Perovskite Solar Cells

The efficiencies of perovskite solar cells have gone from single digits to a certified 22.7% in a few years’ time. At this stage of their development, the key issues are how to further improve efficiencies and, very importantly, their long-term stability. As photocurrents are near the theoretical maximum, my focus is on the increase in open-circuit voltage by improvements in the charge-selective contacts and in the charge carrier lifetimes in perovskites, e.g., via surface passivation. Perovskite solar cells promise to be revolutionary in the photovoltaic field, but the quest to understand and fix degradation mechanisms needs to be of priority to achieve long-term device stability. A Review on this subject was published in Science on November 10, 2017, including the cover for that edition as seen in the picture to the upper left. For a thorough Review on the field see the publication in Energy & Environmental Science 10, 710-727 (2017). Schematic of a solar cell device and the corresponding cross-sectional scanning electron micrograph are shown in the the upper right corner.

The planar junction PSC is a simple architecture type and is advantageous for large-scale manufacturing. The device is composed of a simple stack of conductive glass, electron selective, perovskite, and hole transport layers, topped by a metal electrode. These low cost, low temperature mesoporous-free planar devices have struggled to keep up the high efficiencies garnered by their mesoporous counterparts.

Recent breakthroughs by some of us in the community have changed this dynamic, showing that highly efficient planar PSCs are possible by understanding energetics and improving processing. Employing atomic layer deposited SnO2 as the electron selective layer has yielded efficiencies of 19.5%. More recently, we demonstrated the use of solution-processed SnO2 in planar devices that yielded a record for planar PSCs of 21%. The results of these efforts can be found in the following publications:

  1. Energy & Environmental Science 8, 2928-2934 (2015). EES 2015 most accessed articles. 2016 RSC Prize.
  2. Energy & Environmental Science 9, 3128-3134 (2016).
  3. Energy & Environmental Science,  (2018). Advance Article.

Advanced Characterization Techniques

  • We study different degradation pathways through advanced characterization with the goal of understanding and optimizing stability in perovskites for solar cell applications.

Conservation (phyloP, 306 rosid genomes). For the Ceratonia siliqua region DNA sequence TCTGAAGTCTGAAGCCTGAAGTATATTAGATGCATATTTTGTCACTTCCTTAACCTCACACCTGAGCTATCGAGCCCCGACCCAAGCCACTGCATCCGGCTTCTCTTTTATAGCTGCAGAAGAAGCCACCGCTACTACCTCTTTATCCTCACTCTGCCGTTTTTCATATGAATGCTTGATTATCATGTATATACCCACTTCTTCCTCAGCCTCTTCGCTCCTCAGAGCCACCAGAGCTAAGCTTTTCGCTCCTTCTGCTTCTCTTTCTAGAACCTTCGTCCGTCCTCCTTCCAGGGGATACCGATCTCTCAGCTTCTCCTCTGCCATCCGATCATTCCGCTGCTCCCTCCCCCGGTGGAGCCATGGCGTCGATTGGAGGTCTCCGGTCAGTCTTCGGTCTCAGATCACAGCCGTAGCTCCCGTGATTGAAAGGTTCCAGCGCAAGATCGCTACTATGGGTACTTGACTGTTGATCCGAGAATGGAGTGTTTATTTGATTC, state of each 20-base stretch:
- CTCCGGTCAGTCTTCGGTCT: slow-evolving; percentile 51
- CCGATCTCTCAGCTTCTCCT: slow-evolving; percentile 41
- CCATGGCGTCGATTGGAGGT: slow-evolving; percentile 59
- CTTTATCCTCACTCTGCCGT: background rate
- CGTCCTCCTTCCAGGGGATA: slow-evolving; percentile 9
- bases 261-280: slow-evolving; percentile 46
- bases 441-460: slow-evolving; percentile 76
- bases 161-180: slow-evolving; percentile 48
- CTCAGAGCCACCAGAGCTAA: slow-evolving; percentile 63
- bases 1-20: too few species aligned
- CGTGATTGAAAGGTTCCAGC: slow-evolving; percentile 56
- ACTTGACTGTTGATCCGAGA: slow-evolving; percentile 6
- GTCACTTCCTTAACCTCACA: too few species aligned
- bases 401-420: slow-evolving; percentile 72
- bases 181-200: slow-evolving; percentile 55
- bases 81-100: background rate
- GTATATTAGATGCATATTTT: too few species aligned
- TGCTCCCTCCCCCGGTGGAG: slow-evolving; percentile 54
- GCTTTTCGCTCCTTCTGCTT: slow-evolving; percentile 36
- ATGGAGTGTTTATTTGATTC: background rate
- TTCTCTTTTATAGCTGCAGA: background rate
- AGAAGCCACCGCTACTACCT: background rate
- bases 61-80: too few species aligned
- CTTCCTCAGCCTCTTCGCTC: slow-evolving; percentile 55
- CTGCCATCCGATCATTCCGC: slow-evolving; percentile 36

• With different advanced characterization techniques we examine the microstructure, nano structure and chemical properties of perovskites correlated to the electrical performance of the solar cell.

2D Perovskites

  • We are developing functionalized organic spacer cations that control the orientation of growth and modify the electronic properties (exciton binding energy, band-gap, etc.) of 2D perovskites
  • We are investigating the influence of the spacer cation’s intrinsic properties on stability and performance of 2D and 2D/3D hybrid perovskite solar cells

Interfacial Passivation

 

  • Thin 2D perovskite films effectively prevent electron-hole recombination at perovskite interfaces and result in higher PCEs
  • We seek to understand the structural and morphological differences between solution and vapor deposited passivation layers
  • We are using different vapor deposition routes to control the 2D/3D interface and 2D perovskite orientation
  • We are using vapor deposited interfaces to enable PCEs beyond present limits

Thermal Evaporation

  • We are investigating thermal coevaporation of perovskites as a way to solve issues such as the lack of scalability that PSCs must overcome to  become commerically feasible
  • Advantages  of thermal coevaporation over traditional solution deposition include:
    • The process happens inside of a vacuum chamber, so the perovskite is not affected by the environment
    • There is more control over the thickness of the film and its uniformity
    • It is solvent free
    • It is compatible with large area substrates
    • It is compatible with the current industry of photovoltaics
  •  We use a four-source thermal evaporator (KJLC) to study how to optimize the deposition of perovskite thin film with varying stoichiometry

Tandem Devices

  • In collaboration with the group of Prof. Ajeet Rohatgi, we seek to develop a highly efficient n-TOPCon/n/p+ emitter and n-TOPCon/n/p-TOPCon back junction and/or p-TOPCon/n/n-TOPCon front junction Si bottom cell
  • We seek to design tandem structures of perovskite-Si using high-temperature resistant TOPCon silicon solar cells
  • We seek to increase the PCE, open-current voltage, short-circuit current, and fill factor of both the silicon and perovskite solar cells
  • We are investigating methods of decreasing hystersis in perovskite solar cells
  • We seek to improve the long-term stability of the tandem devices under working conditions

Atomic Layer Deposition

  • We seek to use the sequential, self-limiting nature of atomic layer deposition to vapor-deposit perovskite films
  • Atomic Layer Deposition (ALD) and Molecular Layer Deposition (MLD) theoretically allow for the complete deposition of hybrid organic-inorganic perovskite
  • We are improving upon past research to deposit lead iodide films (see figure) and seek to further advance by converting lead iodide to perovskite using MLD
  • Advantages of ALD/MLD over solution processing include:
    • It is solvent free
    • The entire process takes place in low vacuum (<1 torr)
    • Potential for scalability
    • High thickness uniformity and control
    • Ability to deposit monolayer-thick films (2-D perovskite)

Contact Info

Energy Materials Laboratories

791 Atlantic Dr.

Georgia Institute of Technology

jpcorrea@gatech.edu